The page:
Most of the tests that the Average Joe takes in his life are pretty limited in their scope. Sure, his math final covers months of learning material, and his Spanish midterm includes years’ worth of language, but they’re all focused on one topic or a specific set of study material. Few tests rival the ACT in sheer subject range. Other major standardized tests come close (the SAT comes to mind, of course) but the ACT still covers more than the average range of material.
ACT math topics start from the very basics of number properties and arithmetic, and stretch all the way to trigonometry. This means the ACT includes areas that you might not have studied for semesters or years, depending on your courses. Meanwhile, the ACT reading comprehension aims to evaluate your total reading ability. Pair that with the writing section and science sections—both which deal with similar skills, built up over a lifetime—and you’ve got quite a test on your hands.
Let’s bring it back to the title of this post: why is it so hard to improve your ACT score? You might’ve guessed the answer, based on all of the above. You can’t study for the ACT in the same way that you study for other tests. It’s bigger than those other tests. You need to practice different skills, practice them in a different way, and take longer to work on them. You’ll need a good ACT study plan to keep yourself on track, because this isn’t a test you can cram for. Students who make improvements most reliably are those who’ve studied hard for months, not days.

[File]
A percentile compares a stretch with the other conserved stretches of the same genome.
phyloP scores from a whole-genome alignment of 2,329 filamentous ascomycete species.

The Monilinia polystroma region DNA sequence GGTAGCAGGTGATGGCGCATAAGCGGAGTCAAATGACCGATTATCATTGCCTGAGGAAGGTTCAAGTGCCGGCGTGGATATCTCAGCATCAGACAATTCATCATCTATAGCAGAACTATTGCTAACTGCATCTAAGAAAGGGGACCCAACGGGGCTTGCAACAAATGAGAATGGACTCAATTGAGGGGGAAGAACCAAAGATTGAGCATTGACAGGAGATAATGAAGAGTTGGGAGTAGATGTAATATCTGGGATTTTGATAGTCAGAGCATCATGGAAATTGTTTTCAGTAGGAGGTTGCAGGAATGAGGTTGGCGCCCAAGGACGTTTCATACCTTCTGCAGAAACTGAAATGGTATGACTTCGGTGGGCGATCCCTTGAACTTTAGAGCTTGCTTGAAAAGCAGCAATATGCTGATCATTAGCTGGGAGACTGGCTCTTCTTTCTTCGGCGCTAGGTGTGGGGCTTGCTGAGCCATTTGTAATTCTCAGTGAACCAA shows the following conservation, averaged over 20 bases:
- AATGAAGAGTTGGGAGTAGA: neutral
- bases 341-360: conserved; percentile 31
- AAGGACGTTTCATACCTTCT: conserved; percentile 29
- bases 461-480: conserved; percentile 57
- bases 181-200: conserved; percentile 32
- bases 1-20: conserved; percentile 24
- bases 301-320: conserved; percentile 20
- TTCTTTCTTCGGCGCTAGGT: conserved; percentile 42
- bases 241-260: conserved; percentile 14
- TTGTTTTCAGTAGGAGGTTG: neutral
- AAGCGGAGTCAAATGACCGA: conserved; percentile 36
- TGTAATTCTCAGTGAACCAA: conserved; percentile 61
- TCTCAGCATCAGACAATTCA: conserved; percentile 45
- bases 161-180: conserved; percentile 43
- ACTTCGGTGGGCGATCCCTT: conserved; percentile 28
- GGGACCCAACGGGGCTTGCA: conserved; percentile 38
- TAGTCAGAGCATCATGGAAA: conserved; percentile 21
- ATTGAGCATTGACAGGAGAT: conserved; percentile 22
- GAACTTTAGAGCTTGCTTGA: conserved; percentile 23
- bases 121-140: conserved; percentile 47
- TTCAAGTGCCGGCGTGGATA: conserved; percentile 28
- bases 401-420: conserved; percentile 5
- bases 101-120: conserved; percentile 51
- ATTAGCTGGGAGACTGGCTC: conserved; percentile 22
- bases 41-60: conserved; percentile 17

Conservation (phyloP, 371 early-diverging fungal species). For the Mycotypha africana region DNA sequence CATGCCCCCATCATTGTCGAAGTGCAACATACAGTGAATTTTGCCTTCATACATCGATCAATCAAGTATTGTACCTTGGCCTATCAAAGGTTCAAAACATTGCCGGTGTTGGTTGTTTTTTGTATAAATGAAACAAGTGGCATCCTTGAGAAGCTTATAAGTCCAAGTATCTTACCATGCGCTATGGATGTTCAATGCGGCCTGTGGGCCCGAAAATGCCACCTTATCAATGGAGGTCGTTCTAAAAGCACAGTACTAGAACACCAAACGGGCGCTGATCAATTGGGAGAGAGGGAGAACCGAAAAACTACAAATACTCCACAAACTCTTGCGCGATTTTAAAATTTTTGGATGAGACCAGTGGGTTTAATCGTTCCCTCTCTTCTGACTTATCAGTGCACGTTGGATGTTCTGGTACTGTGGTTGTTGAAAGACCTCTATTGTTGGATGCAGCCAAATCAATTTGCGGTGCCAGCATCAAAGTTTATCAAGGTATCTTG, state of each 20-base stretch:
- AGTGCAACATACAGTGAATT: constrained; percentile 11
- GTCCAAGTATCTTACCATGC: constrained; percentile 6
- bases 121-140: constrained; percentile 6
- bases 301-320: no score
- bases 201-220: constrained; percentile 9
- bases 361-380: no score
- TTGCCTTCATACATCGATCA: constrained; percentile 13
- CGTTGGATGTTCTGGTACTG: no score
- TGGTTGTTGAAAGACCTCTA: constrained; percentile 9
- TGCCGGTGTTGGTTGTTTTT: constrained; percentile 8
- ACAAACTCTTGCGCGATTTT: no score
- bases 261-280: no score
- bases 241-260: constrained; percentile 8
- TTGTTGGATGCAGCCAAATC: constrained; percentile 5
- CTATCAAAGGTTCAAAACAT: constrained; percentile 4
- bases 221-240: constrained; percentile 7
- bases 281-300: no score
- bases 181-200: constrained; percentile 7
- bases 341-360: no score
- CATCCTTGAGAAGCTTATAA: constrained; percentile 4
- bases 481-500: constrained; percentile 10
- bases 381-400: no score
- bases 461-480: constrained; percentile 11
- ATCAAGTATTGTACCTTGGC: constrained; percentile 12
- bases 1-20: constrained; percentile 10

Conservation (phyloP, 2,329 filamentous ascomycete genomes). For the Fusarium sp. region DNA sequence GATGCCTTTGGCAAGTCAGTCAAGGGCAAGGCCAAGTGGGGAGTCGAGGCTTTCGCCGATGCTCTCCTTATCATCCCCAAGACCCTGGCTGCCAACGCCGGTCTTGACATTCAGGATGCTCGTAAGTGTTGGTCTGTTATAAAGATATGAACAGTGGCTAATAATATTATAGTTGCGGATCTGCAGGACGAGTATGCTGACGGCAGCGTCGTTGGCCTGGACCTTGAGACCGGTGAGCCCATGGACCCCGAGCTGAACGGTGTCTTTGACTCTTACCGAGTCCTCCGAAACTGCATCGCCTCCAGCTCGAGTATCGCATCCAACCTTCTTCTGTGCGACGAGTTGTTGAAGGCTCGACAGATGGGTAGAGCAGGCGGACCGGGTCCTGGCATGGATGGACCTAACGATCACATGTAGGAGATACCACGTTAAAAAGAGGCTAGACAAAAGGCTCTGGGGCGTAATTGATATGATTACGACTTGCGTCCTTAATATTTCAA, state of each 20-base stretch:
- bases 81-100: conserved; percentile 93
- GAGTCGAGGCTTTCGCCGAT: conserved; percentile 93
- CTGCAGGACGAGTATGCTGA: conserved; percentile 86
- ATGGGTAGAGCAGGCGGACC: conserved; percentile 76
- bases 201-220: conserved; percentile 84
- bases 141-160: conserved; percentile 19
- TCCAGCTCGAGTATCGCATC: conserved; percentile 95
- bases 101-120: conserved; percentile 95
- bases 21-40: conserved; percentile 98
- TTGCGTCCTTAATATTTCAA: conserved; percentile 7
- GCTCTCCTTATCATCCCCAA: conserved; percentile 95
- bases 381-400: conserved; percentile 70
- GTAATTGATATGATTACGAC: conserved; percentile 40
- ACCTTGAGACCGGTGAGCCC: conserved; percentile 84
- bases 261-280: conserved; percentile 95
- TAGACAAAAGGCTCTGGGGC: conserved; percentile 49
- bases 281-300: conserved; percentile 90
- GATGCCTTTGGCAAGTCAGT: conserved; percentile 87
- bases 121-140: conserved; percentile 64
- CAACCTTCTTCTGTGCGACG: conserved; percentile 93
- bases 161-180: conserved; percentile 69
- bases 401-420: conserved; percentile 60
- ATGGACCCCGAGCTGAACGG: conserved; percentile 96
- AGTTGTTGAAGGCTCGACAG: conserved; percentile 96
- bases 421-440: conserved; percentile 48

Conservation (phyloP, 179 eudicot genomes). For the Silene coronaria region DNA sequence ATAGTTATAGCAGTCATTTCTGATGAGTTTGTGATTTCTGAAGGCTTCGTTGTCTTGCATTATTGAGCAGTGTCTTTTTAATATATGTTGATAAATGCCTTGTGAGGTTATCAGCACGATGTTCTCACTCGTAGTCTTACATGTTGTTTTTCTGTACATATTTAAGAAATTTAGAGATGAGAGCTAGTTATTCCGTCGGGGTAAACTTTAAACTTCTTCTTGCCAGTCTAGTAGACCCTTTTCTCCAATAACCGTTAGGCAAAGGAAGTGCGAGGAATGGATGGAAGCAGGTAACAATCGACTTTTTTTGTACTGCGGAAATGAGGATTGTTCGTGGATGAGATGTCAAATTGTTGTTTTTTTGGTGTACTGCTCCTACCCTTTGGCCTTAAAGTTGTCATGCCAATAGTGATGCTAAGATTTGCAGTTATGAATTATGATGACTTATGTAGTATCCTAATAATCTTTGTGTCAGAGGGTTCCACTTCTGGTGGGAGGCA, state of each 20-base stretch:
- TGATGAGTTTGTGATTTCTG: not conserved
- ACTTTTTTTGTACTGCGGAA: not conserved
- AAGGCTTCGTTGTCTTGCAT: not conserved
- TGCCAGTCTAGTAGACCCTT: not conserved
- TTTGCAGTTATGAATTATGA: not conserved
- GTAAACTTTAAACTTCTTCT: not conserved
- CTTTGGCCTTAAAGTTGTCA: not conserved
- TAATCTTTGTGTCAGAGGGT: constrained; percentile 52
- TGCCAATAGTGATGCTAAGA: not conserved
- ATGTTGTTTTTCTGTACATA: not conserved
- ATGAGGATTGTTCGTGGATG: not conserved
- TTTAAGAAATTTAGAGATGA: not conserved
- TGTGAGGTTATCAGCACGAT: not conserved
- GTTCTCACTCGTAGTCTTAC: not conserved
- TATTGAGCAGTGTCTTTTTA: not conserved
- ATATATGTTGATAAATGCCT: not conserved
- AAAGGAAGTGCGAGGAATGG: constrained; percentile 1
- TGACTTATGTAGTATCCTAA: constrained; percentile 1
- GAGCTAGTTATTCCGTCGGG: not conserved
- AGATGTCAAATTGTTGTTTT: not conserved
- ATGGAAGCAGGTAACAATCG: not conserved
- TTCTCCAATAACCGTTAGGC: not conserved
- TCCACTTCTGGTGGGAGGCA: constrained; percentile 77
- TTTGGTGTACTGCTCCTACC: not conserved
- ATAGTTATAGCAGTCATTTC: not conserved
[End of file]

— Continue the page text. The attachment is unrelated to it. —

There are a few things you need to study. While this may seem obvious, you need to know the material. This is how the ACT is like other tests, and so you should be pretty comfortable with this study style. Unless you know the math that the ACT is based on, there’s no “weird trick” that’ll get you a high math score. ACT writing tips might help you to improve your essay. However unless you know academic vocabulary, correct grammar, and basics of style, they can only get you so far. If anybody does tell you those fundamentals aren’t necessary, walk away.
There’s more to it. The most notable thing is the format of the test. You should know the types of questions you’ll see and how to approach them just as well as you know the actual content of the test. Across the four sections (five if you count the essay), there are dozens of different types of questions you’ll want to become familiar with. You still need to master your pacing. You don’t want to sit there, staring at some mind-boggling Rubik’s cube of a math problem while the clock ticks away. You don’t want to spend ten minutes writing the perfect introduction to what will be an under-developed essay. Getting that timing right takes experience. Then there’s test-anxiety, too: how to deal with it and how to avoid it. Believe it or not, that’s something you can practice and improve.
There’s a lot going on here, more than on your average English quiz. You can improve your score, but it’s not easy. It takes time, don’t give up too quickly. The road to competitive colleges is littered with the bodies of those who just sat down and quit. Keep working at it. Even if the test is huge, you’ll get there.